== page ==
People who bite their nails are more likely to get a fungal nail infection than those who don't. This is because nail biters often injure the cuticle or the skin surrounding the nail, creating numerous entry points for harmful fungi to invade the body.
New York dermatologists Drs. Herbert P. Goodheart of Mount Sinai Hospital and Hendrik Uyttendaele of Columbia University Medical Center said this bad habit should be avoided since the cuticle protects the nail and the skin from bacteria and other possible sources of infection. Once the fungus sets in, it can be difficult to remove and can eventually damage and disfigure your nails. Complications include pain when walking, typing, and writing.
"Nail-biting can cause your fingertips to be red and sore and your cuticles to bleed. Nail-biting also increases your risk for infections around your nail beds and in your mouth. Dental problems and infections of the gums can be caused by nail-biting. Long-term nail-biting can also interfere with normal nail growth and cause deformed nails," warned WebMD.
Nail biting or onychophagia is a common response to stress, excitement, boredom, or inactivity that affects people of all ages. It is seen in about 50 percent of kids between the ages of 10 and 18 and in 23 percent of young adults aged 18 to 22. By age 30, most people stop biting their nails but 10 percent of men continue this habit.
Children may bite their nails in response to problems at home or at school. Others do it when they quit smoking. Some bite their nails without realizing it when they're involved in other activities like reading, talking on the phone or watching television.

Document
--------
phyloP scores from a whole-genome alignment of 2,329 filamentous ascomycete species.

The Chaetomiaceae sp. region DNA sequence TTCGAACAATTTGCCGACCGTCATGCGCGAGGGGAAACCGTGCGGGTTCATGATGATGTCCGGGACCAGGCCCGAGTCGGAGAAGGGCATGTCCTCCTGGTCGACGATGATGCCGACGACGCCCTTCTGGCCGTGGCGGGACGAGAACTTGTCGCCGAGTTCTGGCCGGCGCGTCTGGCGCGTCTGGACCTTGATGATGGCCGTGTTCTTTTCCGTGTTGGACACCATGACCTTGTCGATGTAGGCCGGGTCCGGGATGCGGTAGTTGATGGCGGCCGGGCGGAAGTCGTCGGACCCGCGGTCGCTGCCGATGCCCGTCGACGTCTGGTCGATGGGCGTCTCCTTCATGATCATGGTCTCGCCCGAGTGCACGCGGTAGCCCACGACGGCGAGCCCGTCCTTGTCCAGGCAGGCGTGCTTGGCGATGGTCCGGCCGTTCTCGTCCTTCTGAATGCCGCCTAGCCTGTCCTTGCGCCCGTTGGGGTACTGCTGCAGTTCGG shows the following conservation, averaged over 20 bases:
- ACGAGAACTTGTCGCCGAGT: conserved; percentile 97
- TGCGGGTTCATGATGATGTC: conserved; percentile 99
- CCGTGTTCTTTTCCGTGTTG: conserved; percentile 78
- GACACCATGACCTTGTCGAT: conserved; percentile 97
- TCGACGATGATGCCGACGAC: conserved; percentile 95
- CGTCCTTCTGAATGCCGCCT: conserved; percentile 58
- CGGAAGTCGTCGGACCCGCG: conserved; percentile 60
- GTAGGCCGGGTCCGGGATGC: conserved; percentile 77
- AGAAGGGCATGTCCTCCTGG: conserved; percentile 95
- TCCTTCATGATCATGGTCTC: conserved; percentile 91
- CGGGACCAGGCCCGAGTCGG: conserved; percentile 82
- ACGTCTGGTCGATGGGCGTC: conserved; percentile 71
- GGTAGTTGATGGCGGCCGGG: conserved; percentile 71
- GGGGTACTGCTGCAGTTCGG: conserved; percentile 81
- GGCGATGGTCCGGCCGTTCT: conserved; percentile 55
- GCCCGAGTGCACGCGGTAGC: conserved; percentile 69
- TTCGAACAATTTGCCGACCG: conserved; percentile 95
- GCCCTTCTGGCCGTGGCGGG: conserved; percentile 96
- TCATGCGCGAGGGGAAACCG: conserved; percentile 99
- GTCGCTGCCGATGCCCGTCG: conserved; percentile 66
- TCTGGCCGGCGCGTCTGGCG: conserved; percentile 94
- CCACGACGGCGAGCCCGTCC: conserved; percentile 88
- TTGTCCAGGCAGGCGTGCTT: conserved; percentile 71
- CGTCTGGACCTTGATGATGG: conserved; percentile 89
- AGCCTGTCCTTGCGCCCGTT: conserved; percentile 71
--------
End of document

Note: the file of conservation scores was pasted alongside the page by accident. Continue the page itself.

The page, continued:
Famous nail biters include former US First Lady Jacqueline Kennedy Onassis, singer Lisa Marie Presley, and English singer/songwriter Phil Collins. American writer and poet Dorothy Parker, known for her caustic wit and wisecracks, was also a nail biter as evidenced in her famous quote: "I'm never going to be famous. My name will never be writ large on the roster of Those Who Do Things. I don't do any thing. Not one single thing. I used to bite my nails, but I don't even do that any more."
To stop nail biting, here are some quick tips from Somasin AFS, the safe and natural way to stop stubborn fungal nail infections and restore your nails' healthy shine and luster:
* Keep your nails clean and trimmed. Get a regular manicure but choose a clean nail salon or bring your own instruments if possible. Better still, carry a nail clipper with you always. If your nails look good, you're less likely to ruin them.
* Keep your hands busy when you're on the phone or watching TV. Try doodling or hold on to the remote control. Squeezing on a stress ball, silly putty or clay can also draw your attention away from your nails.
* Chew on something else. Keep a pack of gum or mints handy to chew on when you feel the urge to bite your nails.
* Paint a bitter-tasting polish on your nails. The awful taste will remind you to stop every time you start to bite your nails.
Unlike other oral antifungal drugs, Somasin's twin approach strengthens your immune system and effectively eliminates nail fungi in just seven days. For more information, visit http://www.somasin.com.